Posted by Courtney Howard
CAPE CANAVERAL, Fla., 8 March 2010. The latest Geostationary Operational Environmental Satellite (GOES-P) lifted off aboard a Delta IV rocket at 6:57 p.m. EST from Space Launch Complex 37 at the Cape Canaveral Air Force Station, Fla., on 4 March The new National Oceanic and Atmospheric Administration (NOAA) satellite joins four other similar spacecrafts to improve weather forecasting and monitoring of environmental events.
Approximately four hours and 21 minutes after liftoff, the spacecraftseparated from the launch vehicle. The NASA Deep Space Network tracking site in Canberra, Western Australia, monitored the spacecraft separation.
"It's a great day for NASA and NOAA, as this last launch completes the spacecraft in the GOES N-P series," says Andre Dress, the NASA GOES deputy project manager. "It means the hard work and dedication from this team during the past 12-plus years all has been worth it. Our review of the spacecraft and launch vehicle data shows that GOES-P is in a nominal transfer orbit with all spacecraft systems functioning properly."
GOES-P is the third and final spacecraft in the GOES N Series of geostationary environmental weather satellites. On March 13, GOES-P is scheduled to be placed in its final orbit and renamed GOES-15.
NOAA has two operational GOES satellites hovering 22,300 miles above the equator -- GOES-12 in the east and GOES-11 in the west. Each provides continuous observations of environmental conditions in North, Central and South America and the surrounding oceans. GOES-13 is being moved to replace GOES-12, which will be positioned to provide coverage for South America as part of the Global Earth Observing System of Systems, or GEOSS.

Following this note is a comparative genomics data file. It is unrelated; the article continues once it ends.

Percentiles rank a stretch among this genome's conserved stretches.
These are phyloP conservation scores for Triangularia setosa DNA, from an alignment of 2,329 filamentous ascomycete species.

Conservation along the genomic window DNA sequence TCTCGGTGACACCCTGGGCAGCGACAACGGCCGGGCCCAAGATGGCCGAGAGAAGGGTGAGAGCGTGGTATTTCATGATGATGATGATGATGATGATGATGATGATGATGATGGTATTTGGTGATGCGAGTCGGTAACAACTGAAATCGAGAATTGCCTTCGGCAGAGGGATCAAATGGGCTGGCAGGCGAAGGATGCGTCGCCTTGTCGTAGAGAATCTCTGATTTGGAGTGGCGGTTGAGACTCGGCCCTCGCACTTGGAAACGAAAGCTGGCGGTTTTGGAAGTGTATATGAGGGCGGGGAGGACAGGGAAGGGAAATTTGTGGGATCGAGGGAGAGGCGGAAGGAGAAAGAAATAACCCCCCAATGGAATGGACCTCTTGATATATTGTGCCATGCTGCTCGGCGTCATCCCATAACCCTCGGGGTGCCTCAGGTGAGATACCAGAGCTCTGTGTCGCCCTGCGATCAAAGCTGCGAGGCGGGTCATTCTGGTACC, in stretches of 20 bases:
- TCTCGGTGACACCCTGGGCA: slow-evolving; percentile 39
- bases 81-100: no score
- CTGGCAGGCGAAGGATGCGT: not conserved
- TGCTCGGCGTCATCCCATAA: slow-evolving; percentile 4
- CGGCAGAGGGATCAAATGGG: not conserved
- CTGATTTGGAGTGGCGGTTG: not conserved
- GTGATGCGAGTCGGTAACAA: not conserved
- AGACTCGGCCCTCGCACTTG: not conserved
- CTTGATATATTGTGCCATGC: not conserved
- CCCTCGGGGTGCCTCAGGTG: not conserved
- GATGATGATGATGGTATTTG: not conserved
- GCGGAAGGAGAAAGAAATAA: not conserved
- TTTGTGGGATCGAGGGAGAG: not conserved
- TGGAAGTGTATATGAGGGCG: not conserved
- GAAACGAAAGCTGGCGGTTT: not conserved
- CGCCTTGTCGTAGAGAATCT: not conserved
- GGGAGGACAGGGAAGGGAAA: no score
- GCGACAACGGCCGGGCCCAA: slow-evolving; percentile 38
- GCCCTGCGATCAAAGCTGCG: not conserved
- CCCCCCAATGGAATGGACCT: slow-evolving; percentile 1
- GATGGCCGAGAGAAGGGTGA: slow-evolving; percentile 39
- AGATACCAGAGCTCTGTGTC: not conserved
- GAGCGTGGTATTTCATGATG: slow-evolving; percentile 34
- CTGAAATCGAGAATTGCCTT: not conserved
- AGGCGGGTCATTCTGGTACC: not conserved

NASA contracted with Boeing Space and Intelligence Systems of Seal Beach, Calif., to build and launch the GOES-P spacecraft. Approximately 20 days after launch, Boeing Space and Intelligence Systems will turn engineering control over to NASA. About five months later, NASA will transfer operational control of GOES-15 to NOAA. The satellite will be checked out and stored on-orbit. It will be available for activation should one of the operational GOES satellites degrade or exhaust their fuel.
NOAA manages the GOES program, establishes requirements, provides all funding, and distributes environmental satellite data for the United States. NASA's Goddard Space Flight Center in Greenbelt, Md., procures and manages the design, development, and launch of the satellites for NOAA on a cost reimbursable basis. NASA's Launch Services Program at the NASA's Kennedy Space Center in Florida supported the GOES-P launch in an advisory role.
Join the PennWell Aerospace and Defense Media Group on Linkedin at http://bit.ly/9MXl9
Become a fan of Military & Aerospace Electronics on Facebook at http://bit.ly/1VGM0Q
Join your industry colleagues in the Command Post community online at http://community.milaero.com